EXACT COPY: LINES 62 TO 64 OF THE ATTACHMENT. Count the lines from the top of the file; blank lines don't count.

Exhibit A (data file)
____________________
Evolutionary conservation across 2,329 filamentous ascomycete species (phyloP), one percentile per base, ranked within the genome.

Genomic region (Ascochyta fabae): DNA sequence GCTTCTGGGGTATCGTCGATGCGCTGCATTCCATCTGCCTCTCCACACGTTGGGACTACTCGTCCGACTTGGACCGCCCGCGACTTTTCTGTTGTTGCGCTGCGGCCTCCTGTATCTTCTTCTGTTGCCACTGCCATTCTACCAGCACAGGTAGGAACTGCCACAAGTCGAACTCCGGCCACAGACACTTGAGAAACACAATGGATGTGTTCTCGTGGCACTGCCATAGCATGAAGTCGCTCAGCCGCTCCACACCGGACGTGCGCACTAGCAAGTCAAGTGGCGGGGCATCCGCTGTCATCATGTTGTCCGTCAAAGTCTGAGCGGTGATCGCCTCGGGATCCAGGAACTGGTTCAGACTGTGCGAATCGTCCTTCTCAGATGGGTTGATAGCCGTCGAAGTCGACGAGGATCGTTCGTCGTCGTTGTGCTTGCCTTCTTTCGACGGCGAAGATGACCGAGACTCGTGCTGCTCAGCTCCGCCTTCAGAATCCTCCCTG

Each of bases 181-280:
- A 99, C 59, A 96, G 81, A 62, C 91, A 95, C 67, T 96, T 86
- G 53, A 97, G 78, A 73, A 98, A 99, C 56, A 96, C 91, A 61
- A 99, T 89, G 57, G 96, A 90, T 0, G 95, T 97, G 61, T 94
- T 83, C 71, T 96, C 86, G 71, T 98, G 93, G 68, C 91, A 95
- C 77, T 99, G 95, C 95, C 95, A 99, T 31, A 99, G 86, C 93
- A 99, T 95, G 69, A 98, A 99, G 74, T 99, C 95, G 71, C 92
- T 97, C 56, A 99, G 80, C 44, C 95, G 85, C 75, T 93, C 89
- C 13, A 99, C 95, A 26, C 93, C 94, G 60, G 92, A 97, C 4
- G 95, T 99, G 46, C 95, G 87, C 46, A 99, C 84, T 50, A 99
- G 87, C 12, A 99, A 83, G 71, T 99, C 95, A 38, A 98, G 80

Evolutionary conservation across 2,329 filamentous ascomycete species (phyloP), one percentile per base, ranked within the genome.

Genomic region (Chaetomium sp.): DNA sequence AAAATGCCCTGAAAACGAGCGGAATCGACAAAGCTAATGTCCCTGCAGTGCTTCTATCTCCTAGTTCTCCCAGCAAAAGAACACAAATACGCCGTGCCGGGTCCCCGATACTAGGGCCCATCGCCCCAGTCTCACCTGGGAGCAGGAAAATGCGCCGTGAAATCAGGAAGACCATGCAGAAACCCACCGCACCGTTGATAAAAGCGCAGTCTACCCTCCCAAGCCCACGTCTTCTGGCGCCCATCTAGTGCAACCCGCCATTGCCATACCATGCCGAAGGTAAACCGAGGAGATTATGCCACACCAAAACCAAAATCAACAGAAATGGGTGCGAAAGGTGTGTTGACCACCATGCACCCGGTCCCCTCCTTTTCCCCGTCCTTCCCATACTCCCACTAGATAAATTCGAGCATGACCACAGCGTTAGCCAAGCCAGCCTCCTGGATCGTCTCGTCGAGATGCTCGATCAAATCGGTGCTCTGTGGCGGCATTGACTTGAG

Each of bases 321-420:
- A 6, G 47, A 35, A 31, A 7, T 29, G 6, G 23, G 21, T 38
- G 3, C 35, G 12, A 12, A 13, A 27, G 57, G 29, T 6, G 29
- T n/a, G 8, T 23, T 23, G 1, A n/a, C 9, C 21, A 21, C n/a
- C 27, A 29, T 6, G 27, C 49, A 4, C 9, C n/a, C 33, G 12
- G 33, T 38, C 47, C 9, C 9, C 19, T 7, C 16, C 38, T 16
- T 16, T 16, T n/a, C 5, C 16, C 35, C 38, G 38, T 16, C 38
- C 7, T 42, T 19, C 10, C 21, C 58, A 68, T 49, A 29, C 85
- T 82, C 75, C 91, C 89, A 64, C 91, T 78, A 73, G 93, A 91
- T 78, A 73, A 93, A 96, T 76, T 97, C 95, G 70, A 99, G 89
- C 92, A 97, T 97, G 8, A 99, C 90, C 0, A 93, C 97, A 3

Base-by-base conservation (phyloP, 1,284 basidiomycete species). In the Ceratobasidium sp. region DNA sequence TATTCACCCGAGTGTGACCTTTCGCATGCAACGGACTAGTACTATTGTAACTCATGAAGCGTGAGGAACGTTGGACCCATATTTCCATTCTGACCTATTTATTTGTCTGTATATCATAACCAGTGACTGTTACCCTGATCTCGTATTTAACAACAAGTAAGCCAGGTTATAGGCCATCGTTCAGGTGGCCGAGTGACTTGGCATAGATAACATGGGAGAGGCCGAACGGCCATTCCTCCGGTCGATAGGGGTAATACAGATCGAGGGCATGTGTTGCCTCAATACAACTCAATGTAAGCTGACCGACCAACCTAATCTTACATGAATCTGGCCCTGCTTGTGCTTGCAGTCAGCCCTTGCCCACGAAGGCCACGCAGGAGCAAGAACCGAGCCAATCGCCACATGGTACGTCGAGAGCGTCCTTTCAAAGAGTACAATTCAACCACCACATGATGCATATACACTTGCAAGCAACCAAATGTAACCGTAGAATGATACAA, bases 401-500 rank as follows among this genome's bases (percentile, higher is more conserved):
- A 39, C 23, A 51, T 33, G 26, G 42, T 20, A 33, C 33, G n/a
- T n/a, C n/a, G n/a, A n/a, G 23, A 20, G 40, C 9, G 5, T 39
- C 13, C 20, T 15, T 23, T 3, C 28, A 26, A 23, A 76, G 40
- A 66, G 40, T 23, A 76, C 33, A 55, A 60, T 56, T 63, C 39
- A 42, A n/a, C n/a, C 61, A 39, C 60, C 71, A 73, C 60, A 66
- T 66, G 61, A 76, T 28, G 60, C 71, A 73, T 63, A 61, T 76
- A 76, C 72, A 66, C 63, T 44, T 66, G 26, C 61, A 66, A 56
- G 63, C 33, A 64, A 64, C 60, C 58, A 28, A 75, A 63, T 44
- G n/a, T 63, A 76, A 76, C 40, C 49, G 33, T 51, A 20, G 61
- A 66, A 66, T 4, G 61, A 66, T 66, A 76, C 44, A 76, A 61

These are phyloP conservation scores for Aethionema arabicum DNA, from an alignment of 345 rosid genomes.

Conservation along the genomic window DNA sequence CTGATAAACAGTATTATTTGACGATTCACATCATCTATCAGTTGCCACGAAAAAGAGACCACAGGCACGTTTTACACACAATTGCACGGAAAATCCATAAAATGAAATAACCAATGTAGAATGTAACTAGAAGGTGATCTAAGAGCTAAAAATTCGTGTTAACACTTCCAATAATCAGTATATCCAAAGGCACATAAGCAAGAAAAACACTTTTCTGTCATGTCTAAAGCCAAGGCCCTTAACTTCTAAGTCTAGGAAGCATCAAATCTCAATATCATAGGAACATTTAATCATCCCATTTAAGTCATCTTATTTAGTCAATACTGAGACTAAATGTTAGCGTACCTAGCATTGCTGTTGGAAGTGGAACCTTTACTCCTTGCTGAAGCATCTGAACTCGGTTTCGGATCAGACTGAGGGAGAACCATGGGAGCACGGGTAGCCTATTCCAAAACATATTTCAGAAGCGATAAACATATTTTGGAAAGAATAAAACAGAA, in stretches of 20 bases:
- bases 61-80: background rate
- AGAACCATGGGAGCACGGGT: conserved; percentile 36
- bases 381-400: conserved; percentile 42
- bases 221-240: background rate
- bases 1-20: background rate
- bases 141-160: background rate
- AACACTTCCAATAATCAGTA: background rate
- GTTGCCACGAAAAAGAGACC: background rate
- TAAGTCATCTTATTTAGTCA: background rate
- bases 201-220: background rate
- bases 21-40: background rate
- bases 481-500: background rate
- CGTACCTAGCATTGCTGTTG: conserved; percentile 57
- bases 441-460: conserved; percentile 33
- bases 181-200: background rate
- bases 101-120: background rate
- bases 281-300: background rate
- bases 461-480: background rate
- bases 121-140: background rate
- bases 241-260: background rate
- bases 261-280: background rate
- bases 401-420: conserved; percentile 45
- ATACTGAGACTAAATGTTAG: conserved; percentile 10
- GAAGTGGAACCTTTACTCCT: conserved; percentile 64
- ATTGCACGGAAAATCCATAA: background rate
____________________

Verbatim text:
- ATACTGAGACTAAATGTTAG: conserved; percentile 10
- GAAGTGGAACCTTTACTCCT: conserved; percentile 64
- ATTGCACGGAAAATCCATAA: background rate